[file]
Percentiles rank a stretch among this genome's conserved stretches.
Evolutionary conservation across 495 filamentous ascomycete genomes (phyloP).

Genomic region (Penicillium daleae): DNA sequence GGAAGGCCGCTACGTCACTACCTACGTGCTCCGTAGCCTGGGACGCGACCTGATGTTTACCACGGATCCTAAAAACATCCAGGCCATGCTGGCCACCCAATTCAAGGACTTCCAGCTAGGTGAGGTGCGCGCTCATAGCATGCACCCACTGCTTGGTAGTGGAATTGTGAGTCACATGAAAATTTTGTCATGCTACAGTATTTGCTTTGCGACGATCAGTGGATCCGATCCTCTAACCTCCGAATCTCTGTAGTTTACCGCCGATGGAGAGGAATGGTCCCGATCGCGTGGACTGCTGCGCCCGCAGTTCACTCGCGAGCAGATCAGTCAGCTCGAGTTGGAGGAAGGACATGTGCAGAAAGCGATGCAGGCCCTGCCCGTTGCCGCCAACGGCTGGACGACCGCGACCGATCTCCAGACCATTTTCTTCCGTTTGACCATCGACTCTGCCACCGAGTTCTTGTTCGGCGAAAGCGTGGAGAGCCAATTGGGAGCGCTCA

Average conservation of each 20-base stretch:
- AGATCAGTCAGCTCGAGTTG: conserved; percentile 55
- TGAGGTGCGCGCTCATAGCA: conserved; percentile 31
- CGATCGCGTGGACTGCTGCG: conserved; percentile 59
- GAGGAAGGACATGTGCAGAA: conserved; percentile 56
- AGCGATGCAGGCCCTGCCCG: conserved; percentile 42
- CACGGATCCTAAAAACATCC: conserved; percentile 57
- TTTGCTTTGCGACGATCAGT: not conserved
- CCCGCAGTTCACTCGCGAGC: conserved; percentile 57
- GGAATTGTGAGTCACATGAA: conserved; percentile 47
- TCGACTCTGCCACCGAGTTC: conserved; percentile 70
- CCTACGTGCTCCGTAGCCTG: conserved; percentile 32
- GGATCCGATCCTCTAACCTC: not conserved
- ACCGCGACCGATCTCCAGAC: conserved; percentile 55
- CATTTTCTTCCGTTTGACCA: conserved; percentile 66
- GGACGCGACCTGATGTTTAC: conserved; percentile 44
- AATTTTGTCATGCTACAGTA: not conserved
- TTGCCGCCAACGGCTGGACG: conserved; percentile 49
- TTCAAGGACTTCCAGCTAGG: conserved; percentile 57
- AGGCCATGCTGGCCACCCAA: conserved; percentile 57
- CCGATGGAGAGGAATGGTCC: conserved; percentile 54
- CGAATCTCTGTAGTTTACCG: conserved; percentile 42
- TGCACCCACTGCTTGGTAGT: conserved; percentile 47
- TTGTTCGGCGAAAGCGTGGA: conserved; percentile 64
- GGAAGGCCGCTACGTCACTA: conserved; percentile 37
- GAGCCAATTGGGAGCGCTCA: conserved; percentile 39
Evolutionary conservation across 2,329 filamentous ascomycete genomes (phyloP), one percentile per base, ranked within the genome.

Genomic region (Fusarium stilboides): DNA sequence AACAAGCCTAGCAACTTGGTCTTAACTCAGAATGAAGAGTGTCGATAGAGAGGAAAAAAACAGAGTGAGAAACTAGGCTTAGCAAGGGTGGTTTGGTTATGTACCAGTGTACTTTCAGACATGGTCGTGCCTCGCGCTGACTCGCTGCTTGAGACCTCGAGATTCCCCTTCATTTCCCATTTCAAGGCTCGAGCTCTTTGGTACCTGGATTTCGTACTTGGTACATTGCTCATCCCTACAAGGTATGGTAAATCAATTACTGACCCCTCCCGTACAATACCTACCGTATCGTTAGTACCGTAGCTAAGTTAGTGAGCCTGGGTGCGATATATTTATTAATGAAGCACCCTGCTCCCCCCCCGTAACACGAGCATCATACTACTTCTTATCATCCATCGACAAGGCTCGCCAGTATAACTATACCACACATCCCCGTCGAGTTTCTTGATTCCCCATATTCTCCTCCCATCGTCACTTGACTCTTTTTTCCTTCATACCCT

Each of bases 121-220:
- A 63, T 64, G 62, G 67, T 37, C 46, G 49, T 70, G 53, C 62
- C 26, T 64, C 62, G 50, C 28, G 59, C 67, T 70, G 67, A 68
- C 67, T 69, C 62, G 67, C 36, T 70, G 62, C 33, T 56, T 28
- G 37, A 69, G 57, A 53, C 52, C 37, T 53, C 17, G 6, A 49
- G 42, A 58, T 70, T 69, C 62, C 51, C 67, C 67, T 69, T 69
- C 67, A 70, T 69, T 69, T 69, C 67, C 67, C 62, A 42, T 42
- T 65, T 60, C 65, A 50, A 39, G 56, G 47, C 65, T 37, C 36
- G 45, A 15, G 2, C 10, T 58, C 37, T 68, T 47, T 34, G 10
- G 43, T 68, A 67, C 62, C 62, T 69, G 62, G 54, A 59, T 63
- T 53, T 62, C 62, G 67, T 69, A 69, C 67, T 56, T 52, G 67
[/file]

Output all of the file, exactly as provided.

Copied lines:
Percentiles rank a stretch among this genome's conserved stretches.
Evolutionary conservation across 495 filamentous ascomycete genomes (phyloP).

Genomic region (Penicillium daleae): DNA sequence GGAAGGCCGCTACGTCACTACCTACGTGCTCCGTAGCCTGGGACGCGACCTGATGTTTACCACGGATCCTAAAAACATCCAGGCCATGCTGGCCACCCAATTCAAGGACTTCCAGCTAGGTGAGGTGCGCGCTCATAGCATGCACCCACTGCTTGGTAGTGGAATTGTGAGTCACATGAAAATTTTGTCATGCTACAGTATTTGCTTTGCGACGATCAGTGGATCCGATCCTCTAACCTCCGAATCTCTGTAGTTTACCGCCGATGGAGAGGAATGGTCCCGATCGCGTGGACTGCTGCGCCCGCAGTTCACTCGCGAGCAGATCAGTCAGCTCGAGTTGGAGGAAGGACATGTGCAGAAAGCGATGCAGGCCCTGCCCGTTGCCGCCAACGGCTGGACGACCGCGACCGATCTCCAGACCATTTTCTTCCGTTTGACCATCGACTCTGCCACCGAGTTCTTGTTCGGCGAAAGCGTGGAGAGCCAATTGGGAGCGCTCA

Average conservation of each 20-base stretch:
- AGATCAGTCAGCTCGAGTTG: conserved; percentile 55
- TGAGGTGCGCGCTCATAGCA: conserved; percentile 31
- CGATCGCGTGGACTGCTGCG: conserved; percentile 59
- GAGGAAGGACATGTGCAGAA: conserved; percentile 56
- AGCGATGCAGGCCCTGCCCG: conserved; percentile 42
- CACGGATCCTAAAAACATCC: conserved; percentile 57
- TTTGCTTTGCGACGATCAGT: not conserved
- CCCGCAGTTCACTCGCGAGC: conserved; percentile 57
- GGAATTGTGAGTCACATGAA: conserved; percentile 47
- TCGACTCTGCCACCGAGTTC: conserved; percentile 70
- CCTACGTGCTCCGTAGCCTG: conserved; percentile 32
- GGATCCGATCCTCTAACCTC: not conserved
- ACCGCGACCGATCTCCAGAC: conserved; percentile 55
- CATTTTCTTCCGTTTGACCA: conserved; percentile 66
- GGACGCGACCTGATGTTTAC: conserved; percentile 44
- AATTTTGTCATGCTACAGTA: not conserved
- TTGCCGCCAACGGCTGGACG: conserved; percentile 49
- TTCAAGGACTTCCAGCTAGG: conserved; percentile 57
- AGGCCATGCTGGCCACCCAA: conserved; percentile 57
- CCGATGGAGAGGAATGGTCC: conserved; percentile 54
- CGAATCTCTGTAGTTTACCG: conserved; percentile 42
- TGCACCCACTGCTTGGTAGT: conserved; percentile 47
- TTGTTCGGCGAAAGCGTGGA: conserved; percentile 64
- GGAAGGCCGCTACGTCACTA: conserved; percentile 37
- GAGCCAATTGGGAGCGCTCA: conserved; percentile 39
Evolutionary conservation across 2,329 filamentous ascomycete genomes (phyloP), one percentile per base, ranked within the genome.

Genomic region (Fusarium stilboides): DNA sequence AACAAGCCTAGCAACTTGGTCTTAACTCAGAATGAAGAGTGTCGATAGAGAGGAAAAAAACAGAGTGAGAAACTAGGCTTAGCAAGGGTGGTTTGGTTATGTACCAGTGTACTTTCAGACATGGTCGTGCCTCGCGCTGACTCGCTGCTTGAGACCTCGAGATTCCCCTTCATTTCCCATTTCAAGGCTCGAGCTCTTTGGTACCTGGATTTCGTACTTGGTACATTGCTCATCCCTACAAGGTATGGTAAATCAATTACTGACCCCTCCCGTACAATACCTACCGTATCGTTAGTACCGTAGCTAAGTTAGTGAGCCTGGGTGCGATATATTTATTAATGAAGCACCCTGCTCCCCCCCCGTAACACGAGCATCATACTACTTCTTATCATCCATCGACAAGGCTCGCCAGTATAACTATACCACACATCCCCGTCGAGTTTCTTGATTCCCCATATTCTCCTCCCATCGTCACTTGACTCTTTTTTCCTTCATACCCT

Each of bases 121-220:
- A 63, T 64, G 62, G 67, T 37, C 46, G 49, T 70, G 53, C 62
- C 26, T 64, C 62, G 50, C 28, G 59, C 67, T 70, G 67, A 68
- C 67, T 69, C 62, G 67, C 36, T 70, G 62, C 33, T 56, T 28
- G 37, A 69, G 57, A 53, C 52, C 37, T 53, C 17, G 6, A 49
- G 42, A 58, T 70, T 69, C 62, C 51, C 67, C 67, T 69, T 69
- C 67, A 70, T 69, T 69, T 69, C 67, C 67, C 62, A 42, T 42
- T 65, T 60, C 65, A 50, A 39, G 56, G 47, C 65, T 37, C 36
- G 45, A 15, G 2, C 10, T 58, C 37, T 68, T 47, T 34, G 10
- G 43, T 68, A 67, C 62, C 62, T 69, G 62, G 54, A 59, T 63
- T 53, T 62, C 62, G 67, T 69, A 69, C 67, T 56, T 52, G 67